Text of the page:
Flight Management Degree is Vigorous But Reaps Awards

Photo provided by Hanna Frank: Frank Dubois, Director of Aviation and Transportation, utilizes the model airplanes in his office to explain to inquiring students how a plane flies and the curriculum taught in aviation theory classes.

Hanna Frank and Shelby Ray, Contributors

Boeing’s forecast for an increase of 25,000 new pilots annually comes as good news considering Lewis University’s flight management degree is the largest major in the aviation department.

Frank DuBois, the Director of Aviation and Transportation, says the reason for so many students in the major isn’t because it’s easy, it’s because they are passionate and committed to many hours of training and learning.

“It’s more than just flying, the students fly three days a week, but they also have to take theory classes,” says DuBois.

According to Lewis’ description of the program, aviation flight management is a bachelor’s degree for those who want to fly commercial airplanes.

DuBois compared the process to getting a driver’s license; students need to obtain five different licenses in order to become a commercial pilot.

Jared Hunt, a graduate of flight management and a first officer for Trans States Airlines explained that Lewis’ program has helped him succeed after college.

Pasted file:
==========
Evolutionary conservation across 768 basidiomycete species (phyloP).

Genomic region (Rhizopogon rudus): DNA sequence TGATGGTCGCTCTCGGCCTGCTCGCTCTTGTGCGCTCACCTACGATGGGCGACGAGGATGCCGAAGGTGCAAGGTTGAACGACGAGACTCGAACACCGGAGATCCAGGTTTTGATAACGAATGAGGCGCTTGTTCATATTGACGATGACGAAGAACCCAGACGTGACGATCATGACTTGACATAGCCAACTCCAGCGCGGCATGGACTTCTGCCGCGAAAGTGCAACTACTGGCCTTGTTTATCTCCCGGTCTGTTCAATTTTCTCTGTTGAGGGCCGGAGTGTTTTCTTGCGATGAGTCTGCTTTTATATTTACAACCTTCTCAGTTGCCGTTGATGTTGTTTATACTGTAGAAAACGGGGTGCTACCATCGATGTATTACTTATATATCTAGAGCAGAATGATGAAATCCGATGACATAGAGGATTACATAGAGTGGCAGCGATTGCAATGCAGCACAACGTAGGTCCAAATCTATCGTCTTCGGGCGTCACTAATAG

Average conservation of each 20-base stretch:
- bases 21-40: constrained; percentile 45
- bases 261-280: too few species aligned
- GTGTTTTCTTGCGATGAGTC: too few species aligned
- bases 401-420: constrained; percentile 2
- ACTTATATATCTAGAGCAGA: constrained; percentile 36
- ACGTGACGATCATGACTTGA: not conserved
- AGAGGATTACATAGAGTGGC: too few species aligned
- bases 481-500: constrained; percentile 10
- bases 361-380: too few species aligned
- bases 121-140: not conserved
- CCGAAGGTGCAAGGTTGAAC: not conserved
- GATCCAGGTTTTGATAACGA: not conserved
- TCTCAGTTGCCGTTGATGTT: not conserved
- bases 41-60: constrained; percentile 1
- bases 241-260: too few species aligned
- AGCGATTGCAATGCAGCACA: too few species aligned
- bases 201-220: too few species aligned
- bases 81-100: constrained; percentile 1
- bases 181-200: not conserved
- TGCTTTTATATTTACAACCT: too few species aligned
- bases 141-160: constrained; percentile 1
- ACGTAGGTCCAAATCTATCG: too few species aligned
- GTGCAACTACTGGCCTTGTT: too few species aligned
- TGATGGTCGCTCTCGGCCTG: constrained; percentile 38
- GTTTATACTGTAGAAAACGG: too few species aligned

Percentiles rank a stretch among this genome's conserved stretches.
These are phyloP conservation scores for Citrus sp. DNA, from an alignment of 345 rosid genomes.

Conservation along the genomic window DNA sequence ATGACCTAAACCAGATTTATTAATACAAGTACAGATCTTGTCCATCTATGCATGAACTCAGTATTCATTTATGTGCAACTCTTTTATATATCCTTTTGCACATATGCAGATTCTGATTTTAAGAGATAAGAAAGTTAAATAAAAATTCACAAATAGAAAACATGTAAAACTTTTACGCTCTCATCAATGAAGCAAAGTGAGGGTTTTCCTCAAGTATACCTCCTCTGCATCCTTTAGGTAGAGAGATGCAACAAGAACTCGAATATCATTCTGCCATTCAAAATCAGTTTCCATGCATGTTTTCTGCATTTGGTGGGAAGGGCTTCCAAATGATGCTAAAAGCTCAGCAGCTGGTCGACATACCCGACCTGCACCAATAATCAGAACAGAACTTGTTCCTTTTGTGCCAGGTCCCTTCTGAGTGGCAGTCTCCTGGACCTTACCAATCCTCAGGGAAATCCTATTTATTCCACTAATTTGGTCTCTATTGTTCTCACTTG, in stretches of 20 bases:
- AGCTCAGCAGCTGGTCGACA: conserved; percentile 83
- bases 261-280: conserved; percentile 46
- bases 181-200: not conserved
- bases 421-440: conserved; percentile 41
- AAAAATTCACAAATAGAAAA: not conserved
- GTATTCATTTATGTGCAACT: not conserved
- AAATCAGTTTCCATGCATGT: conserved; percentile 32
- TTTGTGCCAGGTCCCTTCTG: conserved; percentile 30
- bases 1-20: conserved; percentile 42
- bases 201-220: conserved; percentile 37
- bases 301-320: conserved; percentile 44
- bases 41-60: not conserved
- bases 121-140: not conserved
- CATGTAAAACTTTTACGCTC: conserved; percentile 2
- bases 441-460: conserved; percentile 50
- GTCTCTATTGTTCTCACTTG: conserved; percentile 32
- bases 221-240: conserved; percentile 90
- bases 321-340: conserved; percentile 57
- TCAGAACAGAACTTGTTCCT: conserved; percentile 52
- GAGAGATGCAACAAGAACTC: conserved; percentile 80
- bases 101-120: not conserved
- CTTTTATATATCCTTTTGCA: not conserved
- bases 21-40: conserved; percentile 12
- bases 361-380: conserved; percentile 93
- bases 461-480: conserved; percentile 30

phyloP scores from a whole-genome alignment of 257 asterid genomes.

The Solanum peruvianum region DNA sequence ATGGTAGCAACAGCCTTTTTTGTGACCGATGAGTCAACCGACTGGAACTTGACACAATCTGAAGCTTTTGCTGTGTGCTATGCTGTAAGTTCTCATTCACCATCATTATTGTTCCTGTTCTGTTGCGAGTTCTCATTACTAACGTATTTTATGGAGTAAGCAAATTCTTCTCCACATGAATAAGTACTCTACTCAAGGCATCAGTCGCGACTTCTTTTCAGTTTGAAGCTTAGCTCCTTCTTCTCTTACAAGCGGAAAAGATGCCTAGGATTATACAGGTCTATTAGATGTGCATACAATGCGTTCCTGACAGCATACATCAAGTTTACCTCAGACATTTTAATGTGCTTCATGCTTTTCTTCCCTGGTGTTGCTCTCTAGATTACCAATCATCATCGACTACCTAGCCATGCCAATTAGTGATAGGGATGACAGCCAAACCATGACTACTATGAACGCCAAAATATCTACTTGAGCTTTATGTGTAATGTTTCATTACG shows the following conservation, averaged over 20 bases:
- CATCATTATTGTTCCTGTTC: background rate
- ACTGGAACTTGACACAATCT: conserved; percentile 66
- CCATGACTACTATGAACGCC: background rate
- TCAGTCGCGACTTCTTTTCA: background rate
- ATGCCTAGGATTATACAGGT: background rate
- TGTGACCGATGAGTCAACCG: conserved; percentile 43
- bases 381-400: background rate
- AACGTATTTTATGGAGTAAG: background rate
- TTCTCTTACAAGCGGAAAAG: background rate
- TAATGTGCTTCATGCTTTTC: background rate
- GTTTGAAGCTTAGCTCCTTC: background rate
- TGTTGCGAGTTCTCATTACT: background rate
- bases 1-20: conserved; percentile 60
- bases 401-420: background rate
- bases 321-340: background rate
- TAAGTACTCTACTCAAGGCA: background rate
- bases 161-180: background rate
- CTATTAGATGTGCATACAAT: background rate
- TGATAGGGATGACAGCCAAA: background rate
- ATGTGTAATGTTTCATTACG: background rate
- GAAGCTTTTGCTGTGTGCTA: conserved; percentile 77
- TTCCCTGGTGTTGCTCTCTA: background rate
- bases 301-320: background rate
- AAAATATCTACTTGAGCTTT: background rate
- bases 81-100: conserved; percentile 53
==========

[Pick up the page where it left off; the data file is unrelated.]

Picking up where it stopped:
“I wanted a degree that would give me a competitive edge in the aviation industry so with the classes and the studies, the flight management program gives you a lot of tools that you can use once you go into the aviation field,“ said Hunt.

Flight management has grown considerably over the past seven years. Previously the entire aviation department only had 200 students, and now the flight management degree alone has approximately 200.

One of the highlights of the program is that new students get to fly the first week of classes. The task of getting the flight time is considerable easy because Lewis has 25 planes in their fleet that are at the students disposable. Some graduates see success with the program after completion of the degree.

Despite a curriculum with a heavy workload, like DuBois said, students are passionate about the field.

Nathan Bennett-Swanson, a junior flight management student, has had a lifelong dream to become a commercial pilot. “I’ve always wanted to be a pilot so that really was the only major for me. Flying is the only thing I ever really wanted to do,” said Bennett-Swanson.

In addition to class time and flight training, students are given the opportunity to be involved in aviation related recreation groups, like Lewis’ flight team. This particular extra-curricular activity is a competitive team where students compete with other aviation schools in the region. Flight team members take part in the annual SAFECON event where they compete in flight and ground events.

“Lewis’ flight team always goes to nationals, and since I’ve been here they have taken tenth place or better, usually placing in the top eight,” said DuBois.

The flight team has placed as high as first in their region and fifth in the nation in recent years, according to Lewis’ records.

Hanna Frank

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